MEDUSA
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Gian Lorenzo Bernini. Medusa. 1630. Marble Sculpture. Palazzo dei Conservatori, Rome.

We all know who Medusa is. The face we see plastered all over Versace and the face we recognize most when we see Greek or Roman sculpture. Medusa is painted through history as a villainous monster who turns any man who looks at her into stone, and yes that is true. However, she was not always this monster and the reality of her story is really quite sad.

Medusa was a gorgon and the only mortal out of her sisters, born to Phorcys (a sea god) and Ceto (a sea goddess, particularly associated with sea monsters, whales and sharks) . She was known for her exceptional beauty and her long luscious hair. She decided early on that she wanted to devote herself to worshiping the goddess Athena (goddess or war and wisdom). Any maiden who vowed herself to Athena had to be a virgin, which Medusa was. Because of her beauty, the god Poseidon became obsessed with her and was becoming more and more fed up and impatient that Medusa was not giving into him. Finally one day, as she was in Athena’s temple, he raped her. Medusa tried to fight him and called out to Athena for help and Athena did nothing to come to her aide. Athena was already resentful and jealous of Medusa‘s beauty and was an enemy of Medusa’s gorgon sisters. She punished Medusa for for desecrating a holy place and turned Medusa’s long beautiful hair into serpents and transformed her into the monster we all know her as. Any man who looked into her eyes were turned to stone and Medusa was casted away in isolation on the island Samos.

Because of her reputation, hundreds of thousands of men wanted to conquer and kill Medusa to gain a legendary status. All hundreds of thousands of men were unsuccessful, until Perseus came along. Athena gave Perseus a shield and Hermes lent him a sickle to cut off Medusa’s head. Perseus used the shield Athena gave him to guide himself to Medusa without having to look directly at her. He cut her head off in her sleep and on his way back home from his victory, he used Medusa’s head to turn his enemies into stone. He gifted Athena Medusa’s head and she had it casted into her shield.

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Benvenuto Cellini. Perseus with Head of Medusa. 1545-1554. Bronze Sculpture. Laggia dei Lanzi, Florence.

YiYi

Yiyi is a really special film that came out in 2000 directed by Edward Yang. It takes place in Taiwan and is focused on three members of a family, taking turns following around their perspective on events happening in their daily life.

I really connected with the youngest character in the film, Yang-Yang. He would say all these abstract things, that made him come off maybe a little slow or insensitive, but over time when you realized why he was asking certain questions or why he was opposed to doing certain activities, you learn that this little man is actually such a sage.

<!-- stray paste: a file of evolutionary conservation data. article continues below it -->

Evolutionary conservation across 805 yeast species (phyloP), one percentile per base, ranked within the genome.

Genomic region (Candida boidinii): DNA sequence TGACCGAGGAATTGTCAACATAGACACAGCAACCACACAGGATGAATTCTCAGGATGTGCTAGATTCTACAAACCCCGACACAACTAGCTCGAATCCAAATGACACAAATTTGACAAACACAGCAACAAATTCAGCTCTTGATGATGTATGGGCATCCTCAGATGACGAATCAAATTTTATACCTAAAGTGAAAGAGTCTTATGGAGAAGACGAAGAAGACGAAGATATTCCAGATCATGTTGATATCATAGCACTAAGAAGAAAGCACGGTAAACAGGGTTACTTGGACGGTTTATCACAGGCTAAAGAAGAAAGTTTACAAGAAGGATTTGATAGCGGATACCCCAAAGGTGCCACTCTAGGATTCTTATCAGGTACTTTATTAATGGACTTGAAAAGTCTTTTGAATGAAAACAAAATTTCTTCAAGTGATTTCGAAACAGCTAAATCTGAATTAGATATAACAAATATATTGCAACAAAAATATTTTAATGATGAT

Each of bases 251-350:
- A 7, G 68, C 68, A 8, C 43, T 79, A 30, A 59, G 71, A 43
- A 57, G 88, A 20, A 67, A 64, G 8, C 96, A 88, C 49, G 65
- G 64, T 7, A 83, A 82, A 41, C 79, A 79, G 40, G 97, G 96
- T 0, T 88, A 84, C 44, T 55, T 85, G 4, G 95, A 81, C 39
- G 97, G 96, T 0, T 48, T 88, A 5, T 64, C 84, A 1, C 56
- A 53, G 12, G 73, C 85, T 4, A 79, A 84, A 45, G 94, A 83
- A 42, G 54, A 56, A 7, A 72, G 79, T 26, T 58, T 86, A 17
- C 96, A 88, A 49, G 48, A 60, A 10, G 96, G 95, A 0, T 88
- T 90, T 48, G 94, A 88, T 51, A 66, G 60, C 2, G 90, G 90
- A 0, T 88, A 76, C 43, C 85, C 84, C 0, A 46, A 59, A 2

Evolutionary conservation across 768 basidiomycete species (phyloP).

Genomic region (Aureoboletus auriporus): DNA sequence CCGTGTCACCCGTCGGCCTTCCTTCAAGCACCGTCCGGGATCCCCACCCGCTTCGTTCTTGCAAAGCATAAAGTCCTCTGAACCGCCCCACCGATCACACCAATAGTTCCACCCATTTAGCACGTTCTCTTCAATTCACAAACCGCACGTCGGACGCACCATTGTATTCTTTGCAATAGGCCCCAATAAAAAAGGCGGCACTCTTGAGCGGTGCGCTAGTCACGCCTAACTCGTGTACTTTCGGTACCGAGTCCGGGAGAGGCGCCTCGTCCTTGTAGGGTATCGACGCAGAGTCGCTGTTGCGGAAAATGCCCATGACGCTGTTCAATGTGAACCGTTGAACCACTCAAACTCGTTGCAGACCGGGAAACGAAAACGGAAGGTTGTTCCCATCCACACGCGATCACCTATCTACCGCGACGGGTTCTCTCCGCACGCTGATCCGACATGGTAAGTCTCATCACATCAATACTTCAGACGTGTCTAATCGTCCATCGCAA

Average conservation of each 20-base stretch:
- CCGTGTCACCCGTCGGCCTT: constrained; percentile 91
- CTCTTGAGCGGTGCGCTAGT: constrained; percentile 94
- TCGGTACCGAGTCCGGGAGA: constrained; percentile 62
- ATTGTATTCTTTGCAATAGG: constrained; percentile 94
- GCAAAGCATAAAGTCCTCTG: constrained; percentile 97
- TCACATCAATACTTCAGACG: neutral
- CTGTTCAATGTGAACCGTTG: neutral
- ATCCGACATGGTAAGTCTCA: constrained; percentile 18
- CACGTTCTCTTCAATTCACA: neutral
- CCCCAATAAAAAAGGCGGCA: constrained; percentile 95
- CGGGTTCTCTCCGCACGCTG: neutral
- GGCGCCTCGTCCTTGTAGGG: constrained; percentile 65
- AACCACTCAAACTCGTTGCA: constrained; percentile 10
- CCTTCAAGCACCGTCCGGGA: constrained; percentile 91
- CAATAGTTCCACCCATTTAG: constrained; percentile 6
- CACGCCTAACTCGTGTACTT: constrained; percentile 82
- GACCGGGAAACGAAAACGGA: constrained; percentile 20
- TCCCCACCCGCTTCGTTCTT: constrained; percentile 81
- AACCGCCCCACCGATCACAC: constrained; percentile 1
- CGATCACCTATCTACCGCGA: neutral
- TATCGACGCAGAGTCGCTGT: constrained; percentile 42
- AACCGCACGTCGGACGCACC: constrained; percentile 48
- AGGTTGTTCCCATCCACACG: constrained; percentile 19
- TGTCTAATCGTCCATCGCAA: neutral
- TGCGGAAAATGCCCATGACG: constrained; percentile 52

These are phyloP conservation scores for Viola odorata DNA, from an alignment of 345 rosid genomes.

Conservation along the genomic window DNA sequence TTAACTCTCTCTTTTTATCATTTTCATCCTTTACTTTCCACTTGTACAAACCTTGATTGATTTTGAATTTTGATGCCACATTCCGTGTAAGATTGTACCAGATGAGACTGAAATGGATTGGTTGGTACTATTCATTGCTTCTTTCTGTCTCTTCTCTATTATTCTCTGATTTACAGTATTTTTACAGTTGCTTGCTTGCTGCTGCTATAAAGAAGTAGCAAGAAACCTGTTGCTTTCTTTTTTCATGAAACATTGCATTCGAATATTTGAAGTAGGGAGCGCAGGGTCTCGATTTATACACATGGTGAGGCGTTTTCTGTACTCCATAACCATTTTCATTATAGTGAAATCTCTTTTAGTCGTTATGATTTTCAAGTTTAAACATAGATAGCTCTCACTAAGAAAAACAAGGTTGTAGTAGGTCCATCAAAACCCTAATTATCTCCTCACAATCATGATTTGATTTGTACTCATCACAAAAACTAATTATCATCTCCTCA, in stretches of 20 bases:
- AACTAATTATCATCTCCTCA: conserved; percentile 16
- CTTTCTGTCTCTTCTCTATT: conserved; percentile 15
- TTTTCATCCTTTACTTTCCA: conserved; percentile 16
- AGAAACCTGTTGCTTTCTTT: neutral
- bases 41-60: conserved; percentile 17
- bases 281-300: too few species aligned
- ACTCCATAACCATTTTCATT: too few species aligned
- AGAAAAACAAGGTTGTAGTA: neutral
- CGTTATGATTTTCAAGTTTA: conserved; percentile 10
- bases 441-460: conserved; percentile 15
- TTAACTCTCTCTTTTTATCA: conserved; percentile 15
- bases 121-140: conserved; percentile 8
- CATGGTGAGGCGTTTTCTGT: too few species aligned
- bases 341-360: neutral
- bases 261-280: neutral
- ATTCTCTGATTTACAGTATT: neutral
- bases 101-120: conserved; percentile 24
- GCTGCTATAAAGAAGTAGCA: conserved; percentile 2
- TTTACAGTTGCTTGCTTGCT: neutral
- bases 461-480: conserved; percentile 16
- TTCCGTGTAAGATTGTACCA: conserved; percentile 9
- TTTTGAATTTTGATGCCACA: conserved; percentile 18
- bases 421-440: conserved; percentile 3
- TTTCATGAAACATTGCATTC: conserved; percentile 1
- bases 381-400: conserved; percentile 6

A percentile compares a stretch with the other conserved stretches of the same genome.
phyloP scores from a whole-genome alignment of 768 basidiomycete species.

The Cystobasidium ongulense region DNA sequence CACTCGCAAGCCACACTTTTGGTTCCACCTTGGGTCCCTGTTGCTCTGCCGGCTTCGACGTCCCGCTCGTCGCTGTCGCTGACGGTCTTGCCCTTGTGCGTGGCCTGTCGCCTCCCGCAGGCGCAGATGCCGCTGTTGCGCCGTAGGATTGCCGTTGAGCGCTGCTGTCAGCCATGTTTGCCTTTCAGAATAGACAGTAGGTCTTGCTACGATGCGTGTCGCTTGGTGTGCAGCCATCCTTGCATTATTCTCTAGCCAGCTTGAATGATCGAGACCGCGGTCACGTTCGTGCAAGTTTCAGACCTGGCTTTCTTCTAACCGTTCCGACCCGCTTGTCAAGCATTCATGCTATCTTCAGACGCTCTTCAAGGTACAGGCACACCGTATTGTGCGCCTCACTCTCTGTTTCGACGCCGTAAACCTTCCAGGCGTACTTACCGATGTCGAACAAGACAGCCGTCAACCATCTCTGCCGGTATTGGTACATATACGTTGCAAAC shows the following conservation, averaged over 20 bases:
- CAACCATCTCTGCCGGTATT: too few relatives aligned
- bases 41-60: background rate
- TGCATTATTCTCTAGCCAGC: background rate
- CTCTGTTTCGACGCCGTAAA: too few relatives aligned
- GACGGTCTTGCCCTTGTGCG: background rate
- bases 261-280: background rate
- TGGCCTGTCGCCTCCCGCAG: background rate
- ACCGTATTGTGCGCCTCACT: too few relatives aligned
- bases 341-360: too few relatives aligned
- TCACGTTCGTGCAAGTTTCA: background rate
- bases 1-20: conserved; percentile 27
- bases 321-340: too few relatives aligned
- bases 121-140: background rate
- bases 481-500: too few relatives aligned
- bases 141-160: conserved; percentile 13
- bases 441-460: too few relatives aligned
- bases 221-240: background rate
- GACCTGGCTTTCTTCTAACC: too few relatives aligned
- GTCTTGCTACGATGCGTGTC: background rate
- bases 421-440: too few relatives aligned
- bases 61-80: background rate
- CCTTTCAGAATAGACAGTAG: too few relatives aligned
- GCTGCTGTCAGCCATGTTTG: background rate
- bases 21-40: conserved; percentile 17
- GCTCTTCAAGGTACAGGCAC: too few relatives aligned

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 “grown ups never understand anything by themselves and it is exhausting for children to have to provide explanations over and over again.”
— antoine de saint-exupéry, the little prince 
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“Then he was sorry for the great fish that had nothing to eat and his determination to kill him never relaxed his sorrow for him. How many people will he feed, he thought? But are they worthy to eat him?  No, of course not. There is no one worthy of eating him from the manner of his behavior and his great dignity.” 

— - Ernest Hemingway,  The Old Man and the Sea 
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“To look at a thing is very different from seeing it.” 
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Alamar

Alamar is about Natan, 5 year old boy who is moving to Italy with his mother after she and his father ended their relationship. This film follows Natan and his father on their last summer together. 

Whenever I watch a film, I always do a little research about it afterward and I read that this was filmed and “directed” by a team of two people! I’m so impressed, as this was such a beautiful and real film. While some scenes were staged, the story and the characters are all real.  

 

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 "Nobody will ever know how much I love Diego. I don't want anything to hurt him, nothing to bother him and rob him of the energy he needs for living, for living as he likes, for painting, seeing, loving, eating, sleeping, being by himself, being with someone . . . But I'd never want him to be sad. If I had good health I would give him all of it, if I had youth, he could take it all, I am not only a mother fool, I'm the embryo, the germ, the first cell potentially that engendered him. I am Diego from the oldest and most primitive cells, which will in time become him. At every moment he is my child, my child born every little while, every day from my own self."

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